Bitter News, 3-1-10

Headlines from the Bitter Newsroom as loco as the quake in Chile shifting the Earth’s axis:

• Don’t fuck with the Lords of Hell SUNY law school graduation committee.  “In a recent e-mail sent to graduating 3Ls at SUNY-Buffalo Law School, the school’s administration alluded to filing character and fitness complaints against students who are savvy with their graduation tickets.” The exact quote in the email (posted here): “No ‘scalping’ or counterfeit tickets will be allowed.  Such behavior will be reportable to the Character and Fitness committee.” While counterfeit tickets are one thing, “New York state law specifically allows the resale of tickets for whatever value the market will bear.” So you’ve basically paid thousands of dollars to a law program that won’t allow you to act within the state’s economic laws?  Sweet.  [The Legal Satyricon]

• The buzzword of the day is “diversity.” Or the lack thereof.  The big 200 law firms got a lot whiter in the last year.  Over the last two years, law firms laid off 6% of their attorneys—and in the process they ditched 9% of their minority populations.  Is that sad?  Or are they the lucky ones by being forced to jump ship before the Big Firm Titanic hits the “outrageous billable hour rates” iceberg? 

[The Am Law Daily]

• Last weekend’s Saturday Night Live with J. Lo hosting sort of blew.  So it’s probably time to let the Nutmeg Lawyer host—with special guests the “Polish Mafia.” [The Nutmeg Lawyer]

Love is no defense in teenage sex crimes, which doesn’t matter because this was way more teen maniacal lust than love.  A 19-year-old male used naked pictures of underage teen boys he hustled up by pretending to be a female on Facebook to blackmail for them for sex.  And the best his lawyer can admit is that his client’s 15-year prison sentence is fair and reasonable.  Let’s see how cunning you are at the 34.  [WKOWtv.com]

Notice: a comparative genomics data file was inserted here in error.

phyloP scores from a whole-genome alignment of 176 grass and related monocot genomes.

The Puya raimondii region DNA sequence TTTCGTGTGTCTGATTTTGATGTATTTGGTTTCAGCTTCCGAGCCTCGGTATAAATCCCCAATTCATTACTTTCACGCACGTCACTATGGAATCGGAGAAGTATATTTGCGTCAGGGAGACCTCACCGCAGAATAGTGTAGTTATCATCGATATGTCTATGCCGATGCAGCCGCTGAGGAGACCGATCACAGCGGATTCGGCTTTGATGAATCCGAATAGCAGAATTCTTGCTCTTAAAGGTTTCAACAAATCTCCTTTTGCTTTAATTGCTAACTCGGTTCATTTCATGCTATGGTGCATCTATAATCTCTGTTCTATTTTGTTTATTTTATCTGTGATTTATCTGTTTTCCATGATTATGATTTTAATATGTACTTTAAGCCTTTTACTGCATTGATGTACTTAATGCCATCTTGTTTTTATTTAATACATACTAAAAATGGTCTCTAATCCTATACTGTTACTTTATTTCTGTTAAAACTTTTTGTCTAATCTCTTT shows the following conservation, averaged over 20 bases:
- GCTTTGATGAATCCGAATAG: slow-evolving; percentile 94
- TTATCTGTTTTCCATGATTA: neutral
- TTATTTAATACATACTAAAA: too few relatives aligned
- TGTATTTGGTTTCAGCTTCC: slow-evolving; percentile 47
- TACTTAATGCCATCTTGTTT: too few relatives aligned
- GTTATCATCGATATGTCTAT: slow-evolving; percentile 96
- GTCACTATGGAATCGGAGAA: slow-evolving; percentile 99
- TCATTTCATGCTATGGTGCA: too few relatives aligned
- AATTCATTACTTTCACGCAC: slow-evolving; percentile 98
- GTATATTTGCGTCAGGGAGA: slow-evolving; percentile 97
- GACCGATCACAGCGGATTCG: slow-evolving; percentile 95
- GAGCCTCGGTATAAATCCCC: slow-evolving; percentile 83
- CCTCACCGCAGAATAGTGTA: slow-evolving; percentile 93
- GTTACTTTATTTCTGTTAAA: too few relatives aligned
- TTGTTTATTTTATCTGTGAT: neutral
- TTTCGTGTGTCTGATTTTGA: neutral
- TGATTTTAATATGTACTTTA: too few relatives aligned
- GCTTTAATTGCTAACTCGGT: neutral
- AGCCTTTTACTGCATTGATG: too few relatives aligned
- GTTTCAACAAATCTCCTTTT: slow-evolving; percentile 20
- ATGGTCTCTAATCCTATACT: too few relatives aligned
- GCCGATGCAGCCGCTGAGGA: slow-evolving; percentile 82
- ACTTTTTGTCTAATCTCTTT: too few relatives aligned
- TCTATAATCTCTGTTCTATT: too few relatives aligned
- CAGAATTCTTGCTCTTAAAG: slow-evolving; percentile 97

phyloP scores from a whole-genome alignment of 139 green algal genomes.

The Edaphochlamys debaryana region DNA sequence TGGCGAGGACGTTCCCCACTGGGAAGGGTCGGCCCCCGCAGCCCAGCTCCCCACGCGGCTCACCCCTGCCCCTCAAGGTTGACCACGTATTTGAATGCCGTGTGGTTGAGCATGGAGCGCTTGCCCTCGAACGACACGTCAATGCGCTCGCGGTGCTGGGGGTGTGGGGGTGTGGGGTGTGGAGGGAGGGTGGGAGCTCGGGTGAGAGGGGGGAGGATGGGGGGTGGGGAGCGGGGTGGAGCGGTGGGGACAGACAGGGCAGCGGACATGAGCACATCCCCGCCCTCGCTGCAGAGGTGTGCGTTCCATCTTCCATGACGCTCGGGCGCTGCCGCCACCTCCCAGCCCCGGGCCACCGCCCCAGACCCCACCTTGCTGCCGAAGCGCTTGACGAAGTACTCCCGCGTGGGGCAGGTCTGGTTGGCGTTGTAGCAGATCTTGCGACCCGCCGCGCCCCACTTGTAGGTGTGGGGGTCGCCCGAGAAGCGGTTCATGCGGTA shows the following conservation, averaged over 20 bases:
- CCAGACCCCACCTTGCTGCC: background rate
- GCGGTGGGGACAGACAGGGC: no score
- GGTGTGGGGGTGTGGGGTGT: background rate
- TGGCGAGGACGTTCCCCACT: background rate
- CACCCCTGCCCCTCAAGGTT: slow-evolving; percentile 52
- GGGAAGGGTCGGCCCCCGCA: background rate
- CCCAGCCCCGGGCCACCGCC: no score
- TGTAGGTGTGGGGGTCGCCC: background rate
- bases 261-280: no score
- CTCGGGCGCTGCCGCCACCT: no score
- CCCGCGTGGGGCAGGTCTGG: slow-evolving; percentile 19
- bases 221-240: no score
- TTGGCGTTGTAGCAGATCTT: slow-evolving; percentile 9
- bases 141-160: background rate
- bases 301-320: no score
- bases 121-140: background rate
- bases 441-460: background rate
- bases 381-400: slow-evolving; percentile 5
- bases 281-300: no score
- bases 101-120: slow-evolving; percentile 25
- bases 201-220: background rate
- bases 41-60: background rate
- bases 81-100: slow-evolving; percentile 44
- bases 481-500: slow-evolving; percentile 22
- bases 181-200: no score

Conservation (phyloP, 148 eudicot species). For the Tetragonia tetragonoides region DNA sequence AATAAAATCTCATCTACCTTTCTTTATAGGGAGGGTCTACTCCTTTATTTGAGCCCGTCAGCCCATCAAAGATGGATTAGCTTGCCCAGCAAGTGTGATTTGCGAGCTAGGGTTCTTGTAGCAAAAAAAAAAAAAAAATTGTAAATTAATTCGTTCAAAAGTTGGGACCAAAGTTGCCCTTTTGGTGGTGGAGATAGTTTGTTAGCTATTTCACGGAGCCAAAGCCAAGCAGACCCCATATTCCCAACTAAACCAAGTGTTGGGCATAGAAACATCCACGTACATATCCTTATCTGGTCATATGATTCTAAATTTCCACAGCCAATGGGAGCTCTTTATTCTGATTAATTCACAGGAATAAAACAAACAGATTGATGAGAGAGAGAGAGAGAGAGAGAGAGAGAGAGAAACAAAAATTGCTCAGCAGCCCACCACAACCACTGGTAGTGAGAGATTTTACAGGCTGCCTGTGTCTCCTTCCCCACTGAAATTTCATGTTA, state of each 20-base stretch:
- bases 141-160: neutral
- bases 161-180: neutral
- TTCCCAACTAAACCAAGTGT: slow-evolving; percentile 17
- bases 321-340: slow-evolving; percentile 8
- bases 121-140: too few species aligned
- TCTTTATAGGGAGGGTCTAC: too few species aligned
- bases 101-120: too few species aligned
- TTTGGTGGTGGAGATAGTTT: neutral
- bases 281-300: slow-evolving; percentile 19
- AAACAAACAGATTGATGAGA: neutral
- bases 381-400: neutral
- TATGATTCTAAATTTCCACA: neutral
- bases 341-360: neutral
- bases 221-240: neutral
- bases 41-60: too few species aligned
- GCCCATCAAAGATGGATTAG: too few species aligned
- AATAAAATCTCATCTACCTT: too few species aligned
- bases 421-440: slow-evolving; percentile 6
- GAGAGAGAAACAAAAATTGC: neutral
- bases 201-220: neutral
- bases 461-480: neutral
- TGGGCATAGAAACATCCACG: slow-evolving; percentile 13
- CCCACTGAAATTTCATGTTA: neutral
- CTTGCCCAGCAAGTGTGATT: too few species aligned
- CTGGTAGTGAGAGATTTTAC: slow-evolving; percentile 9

• boom.  Boom.  BOOM.  Those are the sounds of a new white-shoed behemoth approaching.  On May 1 there will be a new BigLaw world superpower on the block.  And fee-fi-fo-fum, it will be called Hogan Lovells.  [City A.M.]

• Screw moot court.  Litigation practice is so yesterday.  So how does this strike your fancy?  The First Annual Transactional Lawyering Meet this week will measure students’ “mastery of the skills involved in structuring and negotiating everything from mega-mergers to financing a multi-unit rental property.” Eleven law schools are competing to be letter-of-intent badasses.  And there’s nothing sexier than a soldier coming off the battlefield after fake negotiating the sale of a business.  [PRWeb]

• Yelp CEO: This lawsuit is bunk.  So put that in your class-action pipe and smoke it.  [ZDNet]

• Stephen B. Hrones, a Harvard-educated former Fulbright scholar who calls himself “Mr. Innocence” for getting murder and rape convictions of four prisoners thrown out, is fighting to keep his law license after accusations that allowed a paralegal in his office to pass himself off as a lawyer.  [Boston.com]

• In the video game age, we can all be lawyer punks who prosecute no-good, worthless video game bad guys.  It’s as simple as a little logic.  The new Nintendo DS game Ace Attorney Investigations: Miles Edgeworth was released last week.  And there’s no better way to kill time in Contracts.  [Wired]

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Headlines from the Bitter Newsroom as loco as the quake in Chile shifting the Earth’s axis:

• Don’t fuck with the Lords of Hell SUNY law school graduation committee.  “In a recent e-mail sent to graduating 3Ls at SUNY-Buffalo Law School, the school’s administration alluded to filing character and fitness complaints against students who are savvy with their graduation tickets.” The exact quote in the email (posted here): “No ‘scalping’ or counterfeit tickets will be allowed.  Such behavior will be reportable to the Character and Fitness committee.” While counterfeit tickets are one thing, “New York state law specifically allows the resale of tickets for whatever value the market will bear.” So you’ve basically paid thousands of dollars to a law program that won’t allow you to act within the state’s economic laws?  Sweet.  [The Legal Satyricon]

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